How to Get a Transparent Background on a Facebook Profile Picture
By Josh Fredman
Transparency in images allows them to be partially invisible, letting you see through the gaps down to anything that might be below them. Using a transparent image background in your Facebook profile photo allows your face or logo to appear on top of the Facebook page background as it transitions from your cover photo into white space. If you manage this well, it will seem like your profile picture rises out of the cover photo toward the user, creating a sense of depth.
Modifying a Photo
If you want to use a photograph for your profile picture, as opposed to creating graphic art from scratch, you will have to modify the photo yourself because most cameras won't automatically create transparent backgrounds for you. Open the photo in the image editor of your choice. Zoom in so that the part you want to keep (your face, for instance) fills up the screen as much as it can without spilling off the edge. Then, using the custom selection tool, very carefully draw an outline around the part you want to keep. Be as precise as you can about this, and start over if you mess up. Once you have a precise outline, copy it.
Creating a Transparency
Create a new image in your image editor, and set the image background to transparent. The steps for doing this vary from editor to editor, but you can look up how to create a transparent background in their help guide. Many editors represent transparency by using a white and gray checkerboard effect, so if you see something like that, you'll know you have it right.
Saving the New Image
Once you have a new transparent background image open, paste the copy of your outline from the photograph onto it. Collapse the image into a single layer if you posted the outline onto its own layer, and then save the image as a PNG, GIF or WEBP file. These are the only file formats that both support transparency and are supported by Facebook.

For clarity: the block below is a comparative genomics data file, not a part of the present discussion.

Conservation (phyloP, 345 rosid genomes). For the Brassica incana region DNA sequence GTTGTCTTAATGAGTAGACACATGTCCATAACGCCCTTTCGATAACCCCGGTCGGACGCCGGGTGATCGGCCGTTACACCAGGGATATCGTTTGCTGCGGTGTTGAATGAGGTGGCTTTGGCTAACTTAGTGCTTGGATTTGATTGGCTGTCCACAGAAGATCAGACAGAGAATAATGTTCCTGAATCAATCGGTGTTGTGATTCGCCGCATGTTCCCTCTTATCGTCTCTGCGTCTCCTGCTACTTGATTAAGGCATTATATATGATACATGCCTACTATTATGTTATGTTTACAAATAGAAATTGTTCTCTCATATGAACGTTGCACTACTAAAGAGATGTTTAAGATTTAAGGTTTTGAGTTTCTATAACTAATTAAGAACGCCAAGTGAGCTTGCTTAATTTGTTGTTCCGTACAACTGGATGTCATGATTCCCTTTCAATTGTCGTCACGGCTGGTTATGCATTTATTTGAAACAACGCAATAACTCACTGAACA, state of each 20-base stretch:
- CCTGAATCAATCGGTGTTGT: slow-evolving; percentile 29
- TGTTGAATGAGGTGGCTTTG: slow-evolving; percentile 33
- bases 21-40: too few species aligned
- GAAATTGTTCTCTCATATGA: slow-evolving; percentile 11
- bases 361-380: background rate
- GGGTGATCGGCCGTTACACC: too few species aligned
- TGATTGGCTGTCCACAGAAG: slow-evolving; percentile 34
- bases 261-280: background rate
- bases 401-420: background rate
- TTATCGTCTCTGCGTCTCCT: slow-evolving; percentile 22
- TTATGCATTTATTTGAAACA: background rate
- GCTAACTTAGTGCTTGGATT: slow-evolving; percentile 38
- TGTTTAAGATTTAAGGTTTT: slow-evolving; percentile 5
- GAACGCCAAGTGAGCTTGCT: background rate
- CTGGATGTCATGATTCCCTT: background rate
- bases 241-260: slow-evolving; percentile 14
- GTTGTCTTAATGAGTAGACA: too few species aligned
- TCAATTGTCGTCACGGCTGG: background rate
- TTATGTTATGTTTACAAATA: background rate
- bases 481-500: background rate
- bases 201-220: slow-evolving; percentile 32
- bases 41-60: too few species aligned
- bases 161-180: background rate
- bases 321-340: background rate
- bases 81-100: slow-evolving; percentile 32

Uploading to Facebook
Click on the pencil icon next to your profile photo to edit it. Choose to upload a new photo, and select the one you just created. Carry out the upload and then check out your results once it finishes. If necessary go back and make changes to fine-tune your work, and then upload again.
Noting Facebook Policy Developments
In April 2013 Facebook announced support for Google's WebP image format, and has since begun serving images in WebP format to users whose browsers can support it -- mainly Google Chrome users, although Opera and a few niche browsers also support it. According to media reports in CNET and Ars Technica, Facebook will continue to emphasize this new image format as it becomes more widely available, and so to minimize the quality loss on your photos you should consider saving images in WebP format if your image editor supports it. Also, be sure to check for updates for your image editor, as many developers are likely to add support as the format becomes more widespread.
Josh Fredman is a freelance pen-for-hire and Web developer living in Seattle. He attended the University of Washington, studying engineering, and worked in logistics, health care and newspapers before deciding to go to work for himself.